The legality of cannabis has been the subject of debate and controversy for decades. Cannabis is illegal to consume, use, possess, cultivate, transfer or trade in most countries. Since the beginning of widespread cannabis prohibition around the mid 20th century, most countries have not re-legalized it for personal use, although more than 10 countries tolerate (or have decriminalized) its use and/or its cultivation in limited quantities. Medicinal use of cannabis is also legal in a number of countries, including Canada, the Czech Republic, Israel and 16 states of the United States. In the Netherlands cannabis is formaly illegal, but Justice-guidelines show that no action is to be taken in case of possession of a small amount and sale under strict conditions.
Some countries have laws that are not as vigorously prosecuted as others, but other than the countries that offer access to medical marijuana, the majority of countries have various penalties ranging from lenient to barbaric, and everything in between. Some infractions are definitely taken more seriously in some countries than others when it comes to regarding the cultivation, use, possession, or transfer of cannabis for recreational use. A few jurisdictions have lessened the penalties for possession of small quantities of cannabis, so that it is punished by confiscation and a fine, rather than imprisonment. Some jurisdictions/drug courts use mandatory treatment programs for young or frequent users, with freedom from "narcotic" drugs as the goal. A few jurisdictions permit cannabis use for medicinal purposes. There are also changes in a more restrictive direction as in Canada. Drug tests to detect cannabis are increasingly common in many countries, and have resulted in jail sentences and people being fired from their jobs. However, simple possession can carry long jail sentences in some countries, particularly in parts of East Asia, such as Malaysia where the sale of cannabis may lead to a sentence of life in prison or even execution.
Under the name cannabis, 19th century medical practitioners sold the drug (usually as a tincture), popularizing the word amongst English-speakers. It was rumored that Queen Victoria's menstrual pains were treated with cannabis; her personal physician, Sir John Russell Reynolds, wrote an article in the first edition of the medical journal The Lancet about the benefits of cannabis. In 1894, the Report of the Indian Hemp Drugs Commission commissioned by the UK Secretary of State and the government of India, was instrumental in the decision not to criminalize the drug in those countries. From 1860 different states in the United States started to implement regulations for sales of Cannabis sativa. In 1925 a change of the International Opium Convention banned exportation of Indian hemp to countries that have prohibited its use. Importing countries were required to issue certificates approving the importation and stating that the shipment was to be used "exclusively for medical or scientific purposes".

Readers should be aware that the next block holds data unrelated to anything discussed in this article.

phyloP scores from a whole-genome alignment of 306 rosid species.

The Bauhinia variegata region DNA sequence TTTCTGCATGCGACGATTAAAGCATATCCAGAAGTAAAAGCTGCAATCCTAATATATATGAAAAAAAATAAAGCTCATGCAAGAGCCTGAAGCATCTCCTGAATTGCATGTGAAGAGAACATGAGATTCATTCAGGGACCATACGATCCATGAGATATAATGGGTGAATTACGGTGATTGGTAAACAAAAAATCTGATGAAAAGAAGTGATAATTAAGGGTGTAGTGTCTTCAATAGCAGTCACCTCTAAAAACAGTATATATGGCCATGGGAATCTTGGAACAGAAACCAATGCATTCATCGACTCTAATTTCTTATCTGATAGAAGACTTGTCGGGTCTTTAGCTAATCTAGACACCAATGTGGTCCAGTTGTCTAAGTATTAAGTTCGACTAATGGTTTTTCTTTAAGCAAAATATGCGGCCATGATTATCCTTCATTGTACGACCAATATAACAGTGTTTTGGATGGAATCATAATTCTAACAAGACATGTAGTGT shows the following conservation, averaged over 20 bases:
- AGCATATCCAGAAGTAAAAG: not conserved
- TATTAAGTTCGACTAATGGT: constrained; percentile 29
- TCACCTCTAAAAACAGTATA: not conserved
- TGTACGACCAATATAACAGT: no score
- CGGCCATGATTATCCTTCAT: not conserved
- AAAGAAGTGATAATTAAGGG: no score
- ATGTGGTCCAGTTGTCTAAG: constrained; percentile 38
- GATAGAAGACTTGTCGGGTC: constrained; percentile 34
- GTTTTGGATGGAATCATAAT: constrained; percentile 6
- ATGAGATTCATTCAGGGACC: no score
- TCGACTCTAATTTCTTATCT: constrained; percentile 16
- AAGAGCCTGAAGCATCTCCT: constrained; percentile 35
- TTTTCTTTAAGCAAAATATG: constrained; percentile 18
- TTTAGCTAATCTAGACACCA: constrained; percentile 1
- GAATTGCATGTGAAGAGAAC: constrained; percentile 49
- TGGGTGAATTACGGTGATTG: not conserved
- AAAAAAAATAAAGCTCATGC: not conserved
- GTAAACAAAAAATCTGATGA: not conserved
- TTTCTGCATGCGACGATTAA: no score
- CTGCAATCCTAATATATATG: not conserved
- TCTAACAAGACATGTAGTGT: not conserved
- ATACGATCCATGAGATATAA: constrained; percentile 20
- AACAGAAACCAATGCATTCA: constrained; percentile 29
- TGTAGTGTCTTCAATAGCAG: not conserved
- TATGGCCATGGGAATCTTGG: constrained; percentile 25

In 1937 the F.D. Roosevelt administration crafted the 1937 Marihuana Tax Act, the first US national law making cannabis possession illegal via an unpayable tax on the drug.
The name marijuana (Mexican Spanish marihuana, mariguana) is associated almost exclusively with the plant's psychoactive use. The term is now well known in English largely due to the efforts of American drug prohibitionists during the 1920s and 1930s. Mexico itself had passed prohibition in 1925, following the International Opium Convention. The prohibitionists deliberately used a Mexican name for cannabis in order to turn the US populace against the idea that it should be legal by playing to negative attitudes towards that nationality. (See 1937 Marihuana Tax Act). Those who demonized the drug by calling it marihuana omitted the fact that the "deadly marihuana" was identical to Cannabis sativa, which had at the time a reputation for pharmaceutical safety. However, due to variations in the potency of the preparations, Cannabis indica in the 1930s had lost most of its former popularity as a medical drug.
Some advocate legalization of cannabis, believing that it will eliminate the illegal trade and associated crime, yield a valuable tax-source and reduce policing costs. Cannabis is now available as a palliative agent, in Canada, with a medical prescription. In 1969, only 16% percent of voters in the USA supported legalization, according to a poll by Gallup. According to the same source, that number had risen to 36% by 2005. More recent polling indicates that the number has risen even further since the financial crisis of 2007-2009: in 2009, between 46% and 56% of US voters would support legalization. In Europe has the development turned in the opposite direction in the Netherlands where the last few years certain strains of cannabis with higher concentrations of THC and drug tourism have challenged the former policy with legal sales of cannabis and led to more restrictive approach; e.g. ban of all sales of cannabis to tourists in coffee shops from the end of 2011 onward.
There has been no change in Dutch cannabis coffeeshop policies, and they are still allowing foreign visitors to purchase cannabis products.